Q. Why won’t OLED TV prices come down? When?! — Kevin, Palatine, Illinois.
Kevin, I know it seems like OLED sets from LG, Panasonic and Sony are too expensive. Way too expensive, in fact.
But remember this: A high-def LG 55-inch OLED TV cost $14,999 in 2014 when it was first introduced. However, you can now buy the 4K 2018 edition of that TV for $1,596. That’s a dramatic price drop over four years, particularly considering that it’s a 4K TV which normally costs more than a high-def TV.
Still, with 55-inch 4K TV sets from Samsung, Vizio and other TV makers going for under $1,000, it’s fair to ask why the OLED TV is still priced much higher. Afterall, a 65-inch OLED 4K TV from LG is going for around $2,400, which is nearly twice as much as other premium sets.
There are two reasons for the higher OLED prices.
1. Production Issues
The OLED was priced so high back in 2014 because at the time it was extremely difficult to manufacture the ultra-thin set. The panels were so thin (just 0.17 inches thick) that LG could only make so many of them so it had to keep prices high and therefore demand low.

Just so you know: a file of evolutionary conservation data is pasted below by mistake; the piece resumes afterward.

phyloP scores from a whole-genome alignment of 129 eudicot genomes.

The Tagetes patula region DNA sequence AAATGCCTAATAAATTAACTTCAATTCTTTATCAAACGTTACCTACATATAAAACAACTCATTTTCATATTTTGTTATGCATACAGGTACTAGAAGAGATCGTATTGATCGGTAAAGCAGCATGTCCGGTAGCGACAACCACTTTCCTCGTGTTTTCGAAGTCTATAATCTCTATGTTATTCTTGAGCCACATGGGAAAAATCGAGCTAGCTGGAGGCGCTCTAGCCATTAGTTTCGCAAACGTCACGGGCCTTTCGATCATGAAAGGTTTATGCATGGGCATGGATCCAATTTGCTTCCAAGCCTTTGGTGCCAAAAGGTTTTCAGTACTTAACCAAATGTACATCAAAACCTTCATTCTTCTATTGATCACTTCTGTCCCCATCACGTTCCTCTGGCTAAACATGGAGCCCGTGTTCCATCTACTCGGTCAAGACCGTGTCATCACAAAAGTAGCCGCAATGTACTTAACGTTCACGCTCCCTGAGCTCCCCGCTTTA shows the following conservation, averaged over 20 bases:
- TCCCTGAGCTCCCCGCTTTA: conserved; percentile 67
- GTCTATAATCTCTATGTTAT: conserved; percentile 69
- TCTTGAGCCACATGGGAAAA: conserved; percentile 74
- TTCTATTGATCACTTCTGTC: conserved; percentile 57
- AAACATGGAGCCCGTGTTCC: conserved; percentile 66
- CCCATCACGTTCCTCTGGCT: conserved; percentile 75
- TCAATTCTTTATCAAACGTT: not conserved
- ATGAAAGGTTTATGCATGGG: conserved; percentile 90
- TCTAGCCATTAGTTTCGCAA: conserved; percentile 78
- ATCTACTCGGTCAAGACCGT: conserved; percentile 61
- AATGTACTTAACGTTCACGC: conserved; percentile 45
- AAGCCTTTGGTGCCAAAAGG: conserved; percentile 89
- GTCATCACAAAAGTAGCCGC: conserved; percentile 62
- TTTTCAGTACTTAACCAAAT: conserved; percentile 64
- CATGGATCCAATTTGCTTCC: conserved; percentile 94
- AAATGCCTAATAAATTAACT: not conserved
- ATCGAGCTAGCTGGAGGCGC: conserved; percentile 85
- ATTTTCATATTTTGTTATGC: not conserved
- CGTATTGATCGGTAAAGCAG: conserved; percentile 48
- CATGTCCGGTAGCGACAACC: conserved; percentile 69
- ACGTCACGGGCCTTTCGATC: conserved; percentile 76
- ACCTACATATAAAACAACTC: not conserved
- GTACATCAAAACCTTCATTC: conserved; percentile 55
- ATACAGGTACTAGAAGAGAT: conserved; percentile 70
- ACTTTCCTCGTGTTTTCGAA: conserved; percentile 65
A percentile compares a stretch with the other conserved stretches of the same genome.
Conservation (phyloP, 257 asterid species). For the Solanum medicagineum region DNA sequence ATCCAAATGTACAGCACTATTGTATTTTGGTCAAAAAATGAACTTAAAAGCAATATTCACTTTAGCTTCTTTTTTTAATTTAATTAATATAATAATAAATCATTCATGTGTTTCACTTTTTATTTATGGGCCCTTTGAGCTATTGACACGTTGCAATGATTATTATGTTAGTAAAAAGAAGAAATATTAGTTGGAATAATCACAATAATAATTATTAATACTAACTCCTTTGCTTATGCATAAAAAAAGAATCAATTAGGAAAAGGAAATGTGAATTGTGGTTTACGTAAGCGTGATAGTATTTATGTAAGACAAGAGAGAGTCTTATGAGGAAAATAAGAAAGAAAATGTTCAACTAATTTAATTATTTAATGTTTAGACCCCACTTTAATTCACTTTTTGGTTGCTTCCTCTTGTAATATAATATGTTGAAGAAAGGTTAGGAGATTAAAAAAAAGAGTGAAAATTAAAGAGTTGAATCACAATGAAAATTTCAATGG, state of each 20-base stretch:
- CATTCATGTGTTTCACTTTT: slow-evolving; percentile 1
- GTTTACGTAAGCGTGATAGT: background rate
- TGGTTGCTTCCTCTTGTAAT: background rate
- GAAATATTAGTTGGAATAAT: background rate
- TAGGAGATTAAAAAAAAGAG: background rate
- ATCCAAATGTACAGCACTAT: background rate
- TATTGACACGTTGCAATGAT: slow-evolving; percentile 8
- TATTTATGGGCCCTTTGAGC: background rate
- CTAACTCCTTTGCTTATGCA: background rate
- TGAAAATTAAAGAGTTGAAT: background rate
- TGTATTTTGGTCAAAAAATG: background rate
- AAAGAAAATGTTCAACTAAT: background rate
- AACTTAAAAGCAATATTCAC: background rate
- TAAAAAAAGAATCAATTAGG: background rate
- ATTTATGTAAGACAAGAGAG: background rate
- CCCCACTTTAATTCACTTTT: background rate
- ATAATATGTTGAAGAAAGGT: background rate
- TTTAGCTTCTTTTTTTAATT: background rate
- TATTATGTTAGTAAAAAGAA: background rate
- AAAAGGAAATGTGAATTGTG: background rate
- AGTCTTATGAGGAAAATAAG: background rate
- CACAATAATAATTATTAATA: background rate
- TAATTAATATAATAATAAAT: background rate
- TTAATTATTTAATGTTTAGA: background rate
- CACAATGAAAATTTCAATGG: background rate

Since then, LG has streamlined the OLED production process, which has allowed it to manufacture more sets. Plus, Sony and Panasonic have jumped in with OLED models, creating more competition and manufacturing dollars. This has allowed the OLED TV makers to lower prices somewhat.
The production problem continues to exist, though, which has contributed to keeping prices high.
The OLED TV arguably offers the best picture on the market. The set combines some of the best features of Plasma and LED sets, displaying deep blacks and high contrast levels. The result is that the OLED TV’s eye-popping picture and sleek style is a real dazzler. I have never met a display expert yet who hasn’t gushed over an OLED TV’s picture, whether it’s a 4K or HD version.
LG, which has been the biggest advocate of OLED, has wisely capitalized on the set’s reputation, creating a market perception that it’s a unique TV and therefore worthy of unique prices. The company, and Sony and Panasonic, are keeping OLED prices where they are because it’s working. Why lower prices if you don’t have to?
Now you might say that they would sell more sets if they lowered prices. True, but then they would likely run into bigger production issues which in turn would lead to possible OLED shortages.
Better to have expensive sets in stores than no sets in stores for any extended period of time. The latter would dampen interest and ultimately perhaps make consumers forget about what is the best TV on the market.
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